Isotope Analysis, Fair Trade & Human Rights

They’re also increasingly being used to tackle issues related to Fair Trade and human rights, such as verifying the origin and tracking smuggled shipments of coacoa from the Ivory Coast across the border into Ghana and beyond, into the supply chains of the world’s major producers and distributors of chocolate. Indonesian and palm oil plantation owners have contacted Picarro regarding using its technology to verify and track the origin of timber.

As Green explained, “Any plant anywhere in the world is photosynthesizing…[and taking up] different isotopic ratios” of carbon, hydrogen and oxygen. In addition to the most common form of the hydrogen atom, a slightly heavier form, deuterium, is also found on Earth.

“The relative percentage of these two isotopes differs in different parts of the world.” The same is true for the most common, naturally occurring carbon isotope, C-12, and its less common isotope, C-13. Both hydrogen and carbon exist in rarer, radioactive forms, tritium and C-14, respectively, the former produced in nuclear power plants and the latter used in radioactive dating of samples that contain organic material.

The economic significance and implications associated with verifying the origin and source of ingredients and materials, and their environmental impact, is only going to increase in coming years, Green and Picarro believe. And recently living, or live, organic material isn’t the only class of substances Picarro’s technology is being used to analyze.

Economic Implications

PG&E (Pacific Gas & Electric) has outfitted one of its Toyota Prius field vehicles with a mobile version of Picarro’s cavity ring spectrometer workbench. Rather than having employees walk miles and miles of natural gas transmission lines with a wand-like device to sniff out and verify natural gas leaks, PG&E staff can now drive along these transmission lines and do so at a fraction of the cost.

Stable chemical isotope analysis is also playing a critical role in establishing the source, origin, resulting responsibility, and liability for oil and gas leaks. One university researcher is using it to track the ingestion and spread of oil from BP’s Deepwater Horizon offshore oil rig blowout through the marine food web, Green recounted.

One actively pursued application in the European Union (EU) is using isotope analyzers to detect the use of illegal herbicides and pesticides in agriculture. Illegal herbicides and pesticides manufactured in China are being smuggled into the EU via Baltic Sea area ports.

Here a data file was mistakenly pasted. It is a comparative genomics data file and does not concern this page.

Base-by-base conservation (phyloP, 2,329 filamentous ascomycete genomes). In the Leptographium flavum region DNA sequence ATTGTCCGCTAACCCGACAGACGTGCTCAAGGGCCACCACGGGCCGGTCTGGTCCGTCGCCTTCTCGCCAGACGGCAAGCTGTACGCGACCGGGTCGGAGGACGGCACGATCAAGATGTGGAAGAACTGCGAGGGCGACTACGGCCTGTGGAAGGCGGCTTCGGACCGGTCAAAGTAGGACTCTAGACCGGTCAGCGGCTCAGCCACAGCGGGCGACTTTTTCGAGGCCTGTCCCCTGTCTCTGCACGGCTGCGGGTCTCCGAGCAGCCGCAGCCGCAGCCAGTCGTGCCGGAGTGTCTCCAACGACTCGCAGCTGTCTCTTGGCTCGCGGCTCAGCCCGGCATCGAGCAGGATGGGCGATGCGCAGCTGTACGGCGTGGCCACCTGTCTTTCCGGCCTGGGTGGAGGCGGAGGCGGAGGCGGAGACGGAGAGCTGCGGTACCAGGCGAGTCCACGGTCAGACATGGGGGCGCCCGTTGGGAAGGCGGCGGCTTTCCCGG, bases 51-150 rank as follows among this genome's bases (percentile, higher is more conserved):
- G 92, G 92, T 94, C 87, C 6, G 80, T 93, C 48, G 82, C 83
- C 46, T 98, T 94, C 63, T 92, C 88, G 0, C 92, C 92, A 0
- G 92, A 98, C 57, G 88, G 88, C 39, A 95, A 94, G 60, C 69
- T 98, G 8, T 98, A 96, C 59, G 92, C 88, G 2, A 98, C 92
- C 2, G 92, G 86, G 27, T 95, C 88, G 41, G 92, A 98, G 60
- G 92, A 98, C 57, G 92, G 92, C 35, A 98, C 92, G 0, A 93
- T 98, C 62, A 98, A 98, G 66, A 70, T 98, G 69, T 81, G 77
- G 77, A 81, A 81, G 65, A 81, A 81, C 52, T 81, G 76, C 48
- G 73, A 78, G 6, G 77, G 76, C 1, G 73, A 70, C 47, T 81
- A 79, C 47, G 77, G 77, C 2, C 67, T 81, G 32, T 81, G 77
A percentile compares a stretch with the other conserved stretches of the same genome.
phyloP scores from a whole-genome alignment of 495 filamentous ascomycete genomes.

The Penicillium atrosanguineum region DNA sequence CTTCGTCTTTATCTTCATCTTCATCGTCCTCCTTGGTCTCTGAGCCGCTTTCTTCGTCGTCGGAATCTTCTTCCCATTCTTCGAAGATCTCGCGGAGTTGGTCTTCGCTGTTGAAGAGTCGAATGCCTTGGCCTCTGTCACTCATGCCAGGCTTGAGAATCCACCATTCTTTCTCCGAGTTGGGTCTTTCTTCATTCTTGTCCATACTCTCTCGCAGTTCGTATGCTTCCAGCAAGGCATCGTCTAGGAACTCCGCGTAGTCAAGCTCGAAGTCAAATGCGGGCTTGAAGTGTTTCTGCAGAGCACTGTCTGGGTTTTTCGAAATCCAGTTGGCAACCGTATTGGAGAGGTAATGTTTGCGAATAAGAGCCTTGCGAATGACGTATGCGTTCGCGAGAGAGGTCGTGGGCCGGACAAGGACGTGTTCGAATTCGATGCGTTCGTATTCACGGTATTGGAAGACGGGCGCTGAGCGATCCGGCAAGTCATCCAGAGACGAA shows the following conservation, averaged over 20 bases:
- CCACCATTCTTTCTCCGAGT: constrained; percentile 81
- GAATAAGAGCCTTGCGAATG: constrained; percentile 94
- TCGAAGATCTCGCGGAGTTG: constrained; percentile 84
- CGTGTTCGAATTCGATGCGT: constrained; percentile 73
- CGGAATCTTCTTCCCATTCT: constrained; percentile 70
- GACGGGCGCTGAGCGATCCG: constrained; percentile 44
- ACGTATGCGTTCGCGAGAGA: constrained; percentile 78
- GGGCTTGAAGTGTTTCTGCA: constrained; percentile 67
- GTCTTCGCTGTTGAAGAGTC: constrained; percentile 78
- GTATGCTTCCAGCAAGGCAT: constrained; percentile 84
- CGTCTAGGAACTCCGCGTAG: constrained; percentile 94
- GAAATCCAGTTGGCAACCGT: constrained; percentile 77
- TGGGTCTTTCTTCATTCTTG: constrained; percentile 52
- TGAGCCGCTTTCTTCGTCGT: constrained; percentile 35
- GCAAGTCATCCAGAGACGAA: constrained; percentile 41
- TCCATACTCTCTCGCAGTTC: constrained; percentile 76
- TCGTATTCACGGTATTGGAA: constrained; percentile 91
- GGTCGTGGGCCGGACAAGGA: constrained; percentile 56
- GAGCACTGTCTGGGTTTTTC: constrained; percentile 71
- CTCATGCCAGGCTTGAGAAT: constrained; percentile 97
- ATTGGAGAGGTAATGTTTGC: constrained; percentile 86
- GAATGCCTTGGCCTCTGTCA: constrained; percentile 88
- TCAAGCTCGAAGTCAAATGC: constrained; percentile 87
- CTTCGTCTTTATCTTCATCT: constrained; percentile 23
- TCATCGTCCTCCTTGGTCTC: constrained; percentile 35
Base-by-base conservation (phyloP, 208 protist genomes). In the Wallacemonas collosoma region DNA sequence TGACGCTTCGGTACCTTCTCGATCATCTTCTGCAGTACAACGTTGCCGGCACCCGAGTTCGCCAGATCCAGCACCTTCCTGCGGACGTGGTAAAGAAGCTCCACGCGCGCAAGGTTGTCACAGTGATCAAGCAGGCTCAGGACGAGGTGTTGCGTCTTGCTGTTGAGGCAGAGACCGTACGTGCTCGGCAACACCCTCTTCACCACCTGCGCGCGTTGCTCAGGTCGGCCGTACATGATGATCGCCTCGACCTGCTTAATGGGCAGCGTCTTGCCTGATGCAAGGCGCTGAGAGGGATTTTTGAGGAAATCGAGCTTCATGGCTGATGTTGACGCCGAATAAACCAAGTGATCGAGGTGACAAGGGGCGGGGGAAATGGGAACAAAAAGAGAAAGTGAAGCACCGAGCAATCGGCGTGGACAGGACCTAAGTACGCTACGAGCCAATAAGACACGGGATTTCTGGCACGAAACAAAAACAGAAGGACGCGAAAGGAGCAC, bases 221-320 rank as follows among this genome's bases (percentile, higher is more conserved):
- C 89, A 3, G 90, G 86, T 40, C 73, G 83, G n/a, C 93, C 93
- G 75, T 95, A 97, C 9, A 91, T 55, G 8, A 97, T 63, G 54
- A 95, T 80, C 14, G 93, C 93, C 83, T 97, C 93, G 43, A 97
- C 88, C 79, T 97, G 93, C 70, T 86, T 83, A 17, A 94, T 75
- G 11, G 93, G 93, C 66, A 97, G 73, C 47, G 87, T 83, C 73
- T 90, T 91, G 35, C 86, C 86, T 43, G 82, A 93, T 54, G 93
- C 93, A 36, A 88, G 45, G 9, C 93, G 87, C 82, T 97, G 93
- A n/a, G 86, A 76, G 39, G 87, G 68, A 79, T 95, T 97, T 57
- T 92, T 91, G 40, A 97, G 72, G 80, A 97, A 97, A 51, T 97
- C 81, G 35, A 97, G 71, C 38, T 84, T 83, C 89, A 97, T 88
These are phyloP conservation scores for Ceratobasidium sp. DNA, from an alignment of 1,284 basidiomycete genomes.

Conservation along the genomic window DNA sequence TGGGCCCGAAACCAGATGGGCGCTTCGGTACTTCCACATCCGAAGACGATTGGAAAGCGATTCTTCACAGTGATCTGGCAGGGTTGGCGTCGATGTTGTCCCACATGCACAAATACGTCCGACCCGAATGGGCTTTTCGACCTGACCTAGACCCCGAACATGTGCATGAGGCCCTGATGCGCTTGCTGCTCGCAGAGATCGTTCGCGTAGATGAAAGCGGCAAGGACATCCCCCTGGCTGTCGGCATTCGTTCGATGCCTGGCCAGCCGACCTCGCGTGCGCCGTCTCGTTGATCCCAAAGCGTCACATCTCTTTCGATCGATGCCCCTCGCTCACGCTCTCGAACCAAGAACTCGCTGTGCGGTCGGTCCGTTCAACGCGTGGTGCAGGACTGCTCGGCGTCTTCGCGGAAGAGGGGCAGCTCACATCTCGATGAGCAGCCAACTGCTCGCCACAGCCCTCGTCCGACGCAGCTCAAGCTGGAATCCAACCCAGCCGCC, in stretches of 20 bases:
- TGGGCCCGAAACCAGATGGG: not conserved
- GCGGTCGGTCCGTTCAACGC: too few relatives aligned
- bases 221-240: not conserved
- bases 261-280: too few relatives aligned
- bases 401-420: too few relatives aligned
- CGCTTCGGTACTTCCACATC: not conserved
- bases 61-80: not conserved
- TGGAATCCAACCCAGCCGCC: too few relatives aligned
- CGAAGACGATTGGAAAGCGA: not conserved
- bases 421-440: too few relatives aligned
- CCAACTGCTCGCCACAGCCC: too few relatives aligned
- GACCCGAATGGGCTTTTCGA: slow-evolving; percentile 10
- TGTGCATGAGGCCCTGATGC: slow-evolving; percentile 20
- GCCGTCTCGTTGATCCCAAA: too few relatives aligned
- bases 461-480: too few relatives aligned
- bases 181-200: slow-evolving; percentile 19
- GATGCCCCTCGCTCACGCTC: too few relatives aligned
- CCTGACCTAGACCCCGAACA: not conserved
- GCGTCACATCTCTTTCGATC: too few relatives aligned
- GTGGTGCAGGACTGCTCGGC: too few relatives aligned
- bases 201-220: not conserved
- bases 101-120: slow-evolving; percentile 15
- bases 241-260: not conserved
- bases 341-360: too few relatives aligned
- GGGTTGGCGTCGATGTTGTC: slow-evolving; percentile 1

“This raises questions as to how to determine whether a farmer is using an approved pesticide,” Green explained. Using Picarro’s technology “can tell you whether a synthetic pesticide has been made in Asia or Europe, for example.”

Along a related vein is the use of chemical isotope analysis in the fast growing renewable resource chemical industry. Whether it’s developing chemicals for agriculture, food, industry or medicine, companies involved in these fields are increasingly turning to natural, renewable sources to develop new products that are environmentally benign and whose use is more sustainable from economic, social and environmental perspectives, Green continued.

Isotope Analysis and Renewable Resource Chemicals and Materials

Coca-Cola, for example, is using Picarro’s cavity ring technology to ensure the integrity of the renewable resource plastic it’s helping develop and using in its bottles. “We sell the analyzers and the companies carry out their own analyses,” Green added. “It pays for itself in a few thousand samples; literally about $1 a sample,” and that includes power costs.

What does Picarro see out on the horizon in terms of the application of isotope analysis and the use of its cavity ring technology? “In time, more and more people are going to have to look beyond food labels,” Green said. “We suspect legislation will go beyond current requirements, which require more bar coding, to include more labeling.

“We expect to see more interest from the food, agriculture and natural resource industries, as well as the renewable resource industry, which has been growing at double digit rates for the past ten years. And they don’t have a reliable test for their supply chain integrity.”